I still didn’t have a real plan as I dressed for dinner that night. Just a vague idea about pretending to take Keyne up on his offer to share his pallet for once. I have never been interested in the idiot. A fact he took as a challenge instead of a refusal. I could pretend to give in and steal Dragon-Breath as he slept. Getting it Georgia would be easy if I could ever get it out of his hands. As the Oracle, I had more than enough magic to transport it there even if I didn’t want anyone to know that little bit of information. I figured in his usual drunken state, Keyne would be easy enough to fool into believing I had changed my mind about bedding him. And with enough mead, he would fall asleep before it came to that. My bigger concern was stopping him from blaming Malachi and running off to do something foolish before I could send him to Georgia. I also needed to keep him from realizing it was really me who stole the ax. I have no idea how to do that though. I guess I’ll wing it. What could go wrong?

I was going to need more than mead to get through this night.

Downing a pint of mead as I readied myself for dinner. Slipping on my most revealing dress and pulled my hair into a loose knot that allowed most of it to flow down my back. I had just enough wave to make it look a tiny bit wind blown without looking tangled. I knew Keyne liked it this way. He made a point of telling me all about how I should wear it like this all the time. He’s such an idiot. As though I, the Oracle, didn’t know how he liked a woman’s hair, or as though I cared what he thought of mine. I took extra care with my makeup. Anyone else would be suspicious with that alone. I never bothered with makeup. I have the power to throw out a glamor powerful enough that the other gods can’t see through it even if they know it’s there. Luckily, it would never occur to him to question my looks or my change of heart tonight. He would just think he had finally won “our little game” as he always called it. I was going to need more than mead to get through this night.

The Oracle’s Dilemma Vol. 1 An Isle of Mist Short

Jan Erik Waider


I knew things were getting out of hand when he named Carl the God of Wet Willies. Why in the name of all things holy would you even need a God of Wet Willies? Or a God of Cheese Cake, of Biscuits, or of Chess Boards for that matter? I was going to have to have yet another talk with the Khan, Erwin. This ridiculous idea that Keyne and his companions should be able to hand out divinity like mugs of mead was insane. God of Wet Willies indeed I thought as I stomped through the woods. I had spent the morning in my clearing by the stream meditating on what to do about this mess. I had gotten nowhere. What they needed was a Goddess of sweet tea and chicken and dumplings.

Why in the name of all things holy would you even need a God of Wet Willies?

I had tried those once on a trip through the Americas and my taste buds had never been the same. Of course, no one else thought that those delicious southern staples were worth godliness. That’s only because they have never been to South Georgia. The place was a sweltering, humid, bug-infested utopia of food, scenery, and madness. A place worthy of even the most foolhardy of Gods. I can’t believe I had been unable to convince Keyne and his companions to visit the place. Sure, they would go to New England, that’s where the ships landed but going down the coast was too much to ask it seemed.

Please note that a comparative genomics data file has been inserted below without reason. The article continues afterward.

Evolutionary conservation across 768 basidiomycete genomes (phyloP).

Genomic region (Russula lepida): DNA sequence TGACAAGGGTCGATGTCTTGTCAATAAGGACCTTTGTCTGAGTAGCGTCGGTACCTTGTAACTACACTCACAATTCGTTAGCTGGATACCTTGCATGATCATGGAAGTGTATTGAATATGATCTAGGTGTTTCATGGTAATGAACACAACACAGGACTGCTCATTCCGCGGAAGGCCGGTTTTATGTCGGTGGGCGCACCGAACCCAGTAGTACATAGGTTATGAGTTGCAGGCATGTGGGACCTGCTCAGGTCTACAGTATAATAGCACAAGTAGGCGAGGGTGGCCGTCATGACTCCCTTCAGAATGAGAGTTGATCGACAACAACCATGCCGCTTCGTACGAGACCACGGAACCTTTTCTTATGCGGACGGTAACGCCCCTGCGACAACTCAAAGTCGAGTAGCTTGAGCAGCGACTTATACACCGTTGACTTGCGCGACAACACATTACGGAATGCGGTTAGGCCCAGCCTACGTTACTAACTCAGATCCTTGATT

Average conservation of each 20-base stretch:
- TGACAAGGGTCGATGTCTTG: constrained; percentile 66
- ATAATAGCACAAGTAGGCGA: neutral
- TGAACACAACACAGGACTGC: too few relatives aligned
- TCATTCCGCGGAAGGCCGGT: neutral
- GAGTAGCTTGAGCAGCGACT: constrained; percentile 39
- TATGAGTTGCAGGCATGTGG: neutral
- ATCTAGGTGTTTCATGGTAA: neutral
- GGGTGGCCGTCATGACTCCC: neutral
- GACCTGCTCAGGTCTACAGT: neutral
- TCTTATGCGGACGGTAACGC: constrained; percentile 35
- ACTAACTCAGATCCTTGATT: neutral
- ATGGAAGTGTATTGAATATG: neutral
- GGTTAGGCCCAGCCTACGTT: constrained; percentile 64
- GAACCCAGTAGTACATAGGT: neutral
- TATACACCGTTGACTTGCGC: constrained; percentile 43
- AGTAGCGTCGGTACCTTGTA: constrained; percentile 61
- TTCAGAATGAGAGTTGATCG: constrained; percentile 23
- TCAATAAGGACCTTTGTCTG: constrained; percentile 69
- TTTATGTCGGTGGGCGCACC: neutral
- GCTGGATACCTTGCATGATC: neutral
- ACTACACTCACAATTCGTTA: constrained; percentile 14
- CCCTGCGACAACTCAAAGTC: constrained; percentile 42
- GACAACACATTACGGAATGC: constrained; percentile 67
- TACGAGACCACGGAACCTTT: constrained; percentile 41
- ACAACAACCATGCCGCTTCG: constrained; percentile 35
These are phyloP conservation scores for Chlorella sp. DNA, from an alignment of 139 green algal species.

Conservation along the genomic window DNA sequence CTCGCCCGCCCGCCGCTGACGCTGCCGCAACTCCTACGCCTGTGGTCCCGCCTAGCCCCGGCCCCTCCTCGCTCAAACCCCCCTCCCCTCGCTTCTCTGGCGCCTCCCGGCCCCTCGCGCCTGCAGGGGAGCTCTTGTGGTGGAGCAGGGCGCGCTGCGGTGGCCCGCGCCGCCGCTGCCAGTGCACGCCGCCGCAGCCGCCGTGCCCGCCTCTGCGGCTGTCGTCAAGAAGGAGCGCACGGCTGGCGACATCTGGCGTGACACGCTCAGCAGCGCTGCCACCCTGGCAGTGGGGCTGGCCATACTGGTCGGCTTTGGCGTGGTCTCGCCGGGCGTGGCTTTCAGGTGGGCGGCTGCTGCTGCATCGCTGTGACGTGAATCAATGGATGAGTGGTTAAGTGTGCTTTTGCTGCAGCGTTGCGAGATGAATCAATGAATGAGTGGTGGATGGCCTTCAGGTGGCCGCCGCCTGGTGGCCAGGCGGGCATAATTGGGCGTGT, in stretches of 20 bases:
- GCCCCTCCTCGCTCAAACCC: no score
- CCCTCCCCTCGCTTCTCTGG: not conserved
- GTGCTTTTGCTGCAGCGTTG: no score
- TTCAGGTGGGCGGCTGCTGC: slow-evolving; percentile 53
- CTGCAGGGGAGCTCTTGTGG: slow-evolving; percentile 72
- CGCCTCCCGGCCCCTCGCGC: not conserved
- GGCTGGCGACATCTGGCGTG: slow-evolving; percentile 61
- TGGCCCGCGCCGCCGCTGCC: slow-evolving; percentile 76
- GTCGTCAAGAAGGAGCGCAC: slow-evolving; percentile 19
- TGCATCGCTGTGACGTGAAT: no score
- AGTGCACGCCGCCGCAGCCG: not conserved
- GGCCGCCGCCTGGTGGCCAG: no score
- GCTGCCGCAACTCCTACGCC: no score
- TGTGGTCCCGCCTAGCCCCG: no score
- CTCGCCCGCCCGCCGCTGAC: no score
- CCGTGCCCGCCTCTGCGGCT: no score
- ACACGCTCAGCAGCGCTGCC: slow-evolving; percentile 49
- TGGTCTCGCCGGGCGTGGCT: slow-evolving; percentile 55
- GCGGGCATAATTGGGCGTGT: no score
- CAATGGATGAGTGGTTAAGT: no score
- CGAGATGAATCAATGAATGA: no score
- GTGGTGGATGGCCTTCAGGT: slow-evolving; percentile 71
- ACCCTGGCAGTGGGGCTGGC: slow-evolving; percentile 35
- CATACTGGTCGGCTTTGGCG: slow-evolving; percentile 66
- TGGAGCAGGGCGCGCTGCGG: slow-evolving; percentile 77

Some days I hate this job. Being the Oracle of The Isles of Mist, knowing all the things that could be and all the things that ever was is such a burden. A burden made all the heavier by that imbecile and his new-found power of godhood granting. The Khan had thrown me with that one. How had I missed the fact that he would do such a thing? Now not only did I have to fix the fact that there were, at last count, 48 thousand new gods in the pantheon. I also feared my powers were slipping. That was the far more troubling thing. Without my powers, I am no one. Keyne was always being an idiot and I was forever cleaning up his messes. Taking the powers of a few thousand new gods wasn’t the worse thing I had to do in the name of keeping order on our Hidden Isle.

Talking to Erwin about Keyne’s outlandish behavior NEVER accomplished anything. At this point, I wasn’t even sure why I bothered. Yes, I was, it was because talking to Keyne was worse. The stupid lout, you had to be willing to drink with him to get him to have the conversation and he took nothing seriously unless it was about his ax. I did not have the time or the patience to deal with him right now. I also could not find The Khan. I guess I’ll have to handle this myself.

He would go on a quest & hopefully appoint someone’s grandmother as the Goddess of soul food

I wandered around contemplating the best way to solve the problem. My thoughts keep getting jumbled with thoughts about his ax. About his ax…. there’s an idea. What if his ax ended up in some secluded area of South Georgia? He would go on a quest to find it and hopefully appoint someone’s grandmother as the Goddess of soul food in the process. This could work. I am a genius! Not only would this get Keyne out of the way while I dealt with all these new Gods and Goddesses. It would prove a point about acting in such as reckless manner. And maybe, just maybe some decent food would finally be served in the dining hall when he came back. But first, I needed a real plan.